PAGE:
What’s your definition of glamour? I love the idea of 1970s stripped down glamour. It’s the simple shape of what you’re wearing and it’s all about hair and makeup. The clothes look great, but it’s all about you and your face and the way everything frames it.
How do you know Mel? He’s my boyfriend.
Wow, so what’s it like working with your boo? That has to be rough sometimes? We have a great working relationship and if I’m gonna argue with anyone it may as well be him. We bounce ideas around all the time, but at the end of the day, we leave the bustier and panty talk at work.
Since working with Rihanna, what’s been one of your biggest challenges? That VMA dress was the quickest turnaround. Just insane! We decided on it at the last minute so I really just had a sample. I was literally sitting on the floor of the rehearsal space cutting and hand-sewing it the night before.
How long have you been designing and how did you start? I’ve been designing for about nine years. I started out as a freelance pattern maker and assistant for a designer where I worked on tours for Michael Jackson, Lady Gaga, Exile (a J-pop group) and Britney Spears. I always had my own projects going on and for a long time I was uncertain if wanted to be a designer. I did carpentry, handyman work, making props for films, touring as a wardrobe guy. I also art directed a book with comedian Amy Sedaris. As long as it was hands on I was happy doing it. Eventually, Sufjan Stevens, The Scissor Sisters, and of course Rihanna asked me to design for their tours, and it’s just been consistent since then. Lucky me.
Tell me about your design aesthetic. What makes your work different from everything else out there? For a long time I did a lot of embellishment work and concepts for companies, and once I started my own work, I realized how much I wanted to strip that down and start with fresh silhouettes and ideas about clothes that I related to in a new way. I started with a lot of swimwear ideas and if you look at a lot of my work it has a certain swimwear vibe that’s translated into clothes and costumes.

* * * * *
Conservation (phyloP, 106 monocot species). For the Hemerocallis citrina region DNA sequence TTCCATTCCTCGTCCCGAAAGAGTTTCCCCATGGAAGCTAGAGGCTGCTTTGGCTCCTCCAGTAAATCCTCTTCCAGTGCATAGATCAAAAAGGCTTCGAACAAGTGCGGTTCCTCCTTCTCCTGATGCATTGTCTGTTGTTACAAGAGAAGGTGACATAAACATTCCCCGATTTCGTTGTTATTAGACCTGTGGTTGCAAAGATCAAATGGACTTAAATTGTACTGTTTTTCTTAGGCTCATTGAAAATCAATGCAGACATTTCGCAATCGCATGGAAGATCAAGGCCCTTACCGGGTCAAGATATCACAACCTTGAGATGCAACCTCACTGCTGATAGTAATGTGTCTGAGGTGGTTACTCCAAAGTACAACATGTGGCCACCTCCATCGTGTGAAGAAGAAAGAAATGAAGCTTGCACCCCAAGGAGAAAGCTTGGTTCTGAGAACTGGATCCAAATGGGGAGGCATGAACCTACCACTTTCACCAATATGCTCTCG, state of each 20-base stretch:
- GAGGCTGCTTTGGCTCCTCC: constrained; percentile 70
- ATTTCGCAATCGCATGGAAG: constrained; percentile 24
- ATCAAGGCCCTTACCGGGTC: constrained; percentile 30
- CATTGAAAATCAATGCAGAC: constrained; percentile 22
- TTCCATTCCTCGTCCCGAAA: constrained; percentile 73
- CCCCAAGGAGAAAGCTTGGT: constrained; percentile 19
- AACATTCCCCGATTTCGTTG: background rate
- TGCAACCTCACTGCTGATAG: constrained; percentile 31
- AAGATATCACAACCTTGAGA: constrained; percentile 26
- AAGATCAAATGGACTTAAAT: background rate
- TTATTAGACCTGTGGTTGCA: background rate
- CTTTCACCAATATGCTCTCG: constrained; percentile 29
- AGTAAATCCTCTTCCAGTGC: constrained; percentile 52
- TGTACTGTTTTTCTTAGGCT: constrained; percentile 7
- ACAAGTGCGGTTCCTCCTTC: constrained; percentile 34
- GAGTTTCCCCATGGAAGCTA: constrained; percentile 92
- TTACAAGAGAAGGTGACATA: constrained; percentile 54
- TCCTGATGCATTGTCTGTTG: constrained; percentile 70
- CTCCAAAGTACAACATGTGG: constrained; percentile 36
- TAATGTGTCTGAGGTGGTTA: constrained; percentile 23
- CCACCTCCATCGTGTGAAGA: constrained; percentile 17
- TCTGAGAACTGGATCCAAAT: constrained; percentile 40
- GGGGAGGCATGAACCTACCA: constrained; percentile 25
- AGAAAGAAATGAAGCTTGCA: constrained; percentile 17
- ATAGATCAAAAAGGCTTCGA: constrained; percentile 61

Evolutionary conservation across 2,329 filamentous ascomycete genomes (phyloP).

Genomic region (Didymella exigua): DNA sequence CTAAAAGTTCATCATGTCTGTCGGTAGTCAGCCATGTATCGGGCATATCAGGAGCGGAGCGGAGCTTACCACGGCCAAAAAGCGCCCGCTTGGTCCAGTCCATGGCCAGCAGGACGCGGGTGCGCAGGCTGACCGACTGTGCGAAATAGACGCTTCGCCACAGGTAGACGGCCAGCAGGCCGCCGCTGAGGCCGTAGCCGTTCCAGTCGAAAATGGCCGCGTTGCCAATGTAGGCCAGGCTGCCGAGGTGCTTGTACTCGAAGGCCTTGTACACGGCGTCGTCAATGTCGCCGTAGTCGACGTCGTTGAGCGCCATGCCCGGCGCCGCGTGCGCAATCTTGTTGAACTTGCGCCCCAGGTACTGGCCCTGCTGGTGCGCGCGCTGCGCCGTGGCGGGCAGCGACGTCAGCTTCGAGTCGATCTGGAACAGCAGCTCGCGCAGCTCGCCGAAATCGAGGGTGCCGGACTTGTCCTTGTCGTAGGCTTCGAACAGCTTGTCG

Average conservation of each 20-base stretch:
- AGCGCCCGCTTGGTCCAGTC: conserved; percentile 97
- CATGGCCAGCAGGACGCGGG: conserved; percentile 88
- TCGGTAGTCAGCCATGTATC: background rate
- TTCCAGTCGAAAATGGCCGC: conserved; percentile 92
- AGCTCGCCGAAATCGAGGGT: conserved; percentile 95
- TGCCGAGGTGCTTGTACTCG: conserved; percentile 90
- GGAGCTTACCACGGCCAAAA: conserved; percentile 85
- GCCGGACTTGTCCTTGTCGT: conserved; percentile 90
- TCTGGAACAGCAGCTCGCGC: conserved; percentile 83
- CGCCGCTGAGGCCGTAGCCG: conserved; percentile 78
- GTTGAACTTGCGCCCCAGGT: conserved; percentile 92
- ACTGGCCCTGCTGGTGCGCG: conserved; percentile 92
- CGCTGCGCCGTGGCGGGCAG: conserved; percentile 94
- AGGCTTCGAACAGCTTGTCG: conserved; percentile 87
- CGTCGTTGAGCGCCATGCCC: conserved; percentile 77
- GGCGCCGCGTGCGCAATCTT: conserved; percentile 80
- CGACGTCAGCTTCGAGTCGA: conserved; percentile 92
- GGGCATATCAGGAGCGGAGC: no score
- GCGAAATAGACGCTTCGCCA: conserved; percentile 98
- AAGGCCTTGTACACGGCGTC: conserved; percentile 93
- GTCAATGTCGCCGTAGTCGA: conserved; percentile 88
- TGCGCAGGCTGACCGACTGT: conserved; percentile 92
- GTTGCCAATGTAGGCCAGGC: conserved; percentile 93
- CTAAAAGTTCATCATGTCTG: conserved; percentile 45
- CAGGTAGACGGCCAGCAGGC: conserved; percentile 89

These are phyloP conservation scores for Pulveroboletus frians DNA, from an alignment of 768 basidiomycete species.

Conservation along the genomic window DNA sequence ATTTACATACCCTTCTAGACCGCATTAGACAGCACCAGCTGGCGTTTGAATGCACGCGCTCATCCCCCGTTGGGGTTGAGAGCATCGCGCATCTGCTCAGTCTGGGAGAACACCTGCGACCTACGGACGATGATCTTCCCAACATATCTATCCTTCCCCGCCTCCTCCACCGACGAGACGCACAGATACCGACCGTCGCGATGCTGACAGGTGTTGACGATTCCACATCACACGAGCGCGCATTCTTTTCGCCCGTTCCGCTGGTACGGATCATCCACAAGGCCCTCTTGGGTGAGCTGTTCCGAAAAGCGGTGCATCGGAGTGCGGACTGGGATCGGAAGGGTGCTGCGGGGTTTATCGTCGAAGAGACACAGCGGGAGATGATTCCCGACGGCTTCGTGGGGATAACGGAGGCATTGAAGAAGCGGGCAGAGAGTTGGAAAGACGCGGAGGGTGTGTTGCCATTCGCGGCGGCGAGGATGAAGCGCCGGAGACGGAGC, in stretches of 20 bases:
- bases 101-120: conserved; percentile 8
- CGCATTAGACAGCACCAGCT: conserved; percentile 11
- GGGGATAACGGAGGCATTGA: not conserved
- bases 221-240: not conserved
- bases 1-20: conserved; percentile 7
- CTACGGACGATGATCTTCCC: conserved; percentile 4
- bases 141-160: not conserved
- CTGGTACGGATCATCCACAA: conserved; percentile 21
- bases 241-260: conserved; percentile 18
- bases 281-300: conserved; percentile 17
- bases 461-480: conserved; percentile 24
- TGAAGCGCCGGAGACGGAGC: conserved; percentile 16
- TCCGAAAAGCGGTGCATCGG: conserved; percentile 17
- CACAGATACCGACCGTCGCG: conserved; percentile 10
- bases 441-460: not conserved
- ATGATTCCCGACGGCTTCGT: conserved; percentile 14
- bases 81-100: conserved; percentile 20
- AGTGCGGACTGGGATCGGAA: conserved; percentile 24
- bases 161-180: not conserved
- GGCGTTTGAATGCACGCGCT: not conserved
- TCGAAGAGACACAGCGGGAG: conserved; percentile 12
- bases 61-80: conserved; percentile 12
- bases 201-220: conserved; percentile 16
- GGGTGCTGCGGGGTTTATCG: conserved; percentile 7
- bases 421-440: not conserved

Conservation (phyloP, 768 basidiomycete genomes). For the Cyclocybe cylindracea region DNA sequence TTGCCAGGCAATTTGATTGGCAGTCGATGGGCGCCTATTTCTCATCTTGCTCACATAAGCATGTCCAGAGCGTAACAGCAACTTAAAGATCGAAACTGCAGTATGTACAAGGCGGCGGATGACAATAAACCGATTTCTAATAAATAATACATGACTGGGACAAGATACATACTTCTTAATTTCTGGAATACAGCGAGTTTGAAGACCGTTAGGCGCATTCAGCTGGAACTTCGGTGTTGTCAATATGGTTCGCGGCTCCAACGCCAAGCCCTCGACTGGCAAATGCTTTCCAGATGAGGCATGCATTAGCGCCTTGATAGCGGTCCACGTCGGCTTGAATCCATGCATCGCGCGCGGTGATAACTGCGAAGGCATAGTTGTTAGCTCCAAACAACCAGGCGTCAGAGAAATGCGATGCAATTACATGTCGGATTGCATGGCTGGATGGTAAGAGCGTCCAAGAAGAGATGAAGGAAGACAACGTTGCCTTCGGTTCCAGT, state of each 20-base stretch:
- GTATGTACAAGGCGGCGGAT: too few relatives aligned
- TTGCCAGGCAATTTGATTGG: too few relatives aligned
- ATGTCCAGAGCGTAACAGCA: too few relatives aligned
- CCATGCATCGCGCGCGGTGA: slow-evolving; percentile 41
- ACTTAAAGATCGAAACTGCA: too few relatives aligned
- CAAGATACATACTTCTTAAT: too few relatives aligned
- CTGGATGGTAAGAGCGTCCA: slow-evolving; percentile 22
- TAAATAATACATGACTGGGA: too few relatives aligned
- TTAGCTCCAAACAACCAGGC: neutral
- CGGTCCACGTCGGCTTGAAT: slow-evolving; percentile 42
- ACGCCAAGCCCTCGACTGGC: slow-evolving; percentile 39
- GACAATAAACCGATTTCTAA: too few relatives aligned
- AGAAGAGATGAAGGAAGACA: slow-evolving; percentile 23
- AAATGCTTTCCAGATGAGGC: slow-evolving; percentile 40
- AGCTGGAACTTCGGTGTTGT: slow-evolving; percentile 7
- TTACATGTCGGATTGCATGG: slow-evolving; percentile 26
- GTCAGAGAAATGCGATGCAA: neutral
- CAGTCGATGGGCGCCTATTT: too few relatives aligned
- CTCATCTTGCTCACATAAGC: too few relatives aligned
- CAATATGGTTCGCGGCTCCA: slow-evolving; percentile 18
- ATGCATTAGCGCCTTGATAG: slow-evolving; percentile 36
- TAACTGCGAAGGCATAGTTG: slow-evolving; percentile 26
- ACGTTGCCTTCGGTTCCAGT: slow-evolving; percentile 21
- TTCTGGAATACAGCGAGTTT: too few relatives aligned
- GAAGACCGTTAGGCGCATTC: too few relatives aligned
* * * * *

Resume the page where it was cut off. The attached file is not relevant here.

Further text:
That makes sense, with all of the bustiers and two-piece costumes for Rihanna. Yes! I mainly grew up in Texas, so I have a hard time dressing for winter. I like summer clothes all year-round and that plays a part in it too. I also got really into knots, trying to integrate them into clothes and costumes and have been running with that for a minute, it’s been hard to get away from knots! They’re endless inspiration.
What are your plans for your brand in the new year? Oh the new year should be a good one, my astrologer told me so. Rihanna has a world tour coming up that I plan on being a large part of, and her clothing line that I co-designed [Rihanna for River Island] is coming out in the Spring. Both of those are very exciting to me. I’m trying to remain super open to what is next. I do love costume design, but I'd love to develop a small collection under my name. Maybe I can do both.
I have to ask, what trend do you wish would die or make a comeback? I want to say that I wish kitten heels would die forever, but I might cause a mutiny. And I really do love snap-crotch body suits for the ladies, I hope they make a serious come back soon.
Really? What’s wrong with kitten heels! Let them go.
Originally published online for PopDust Style a dearly departed style division of PopDust.com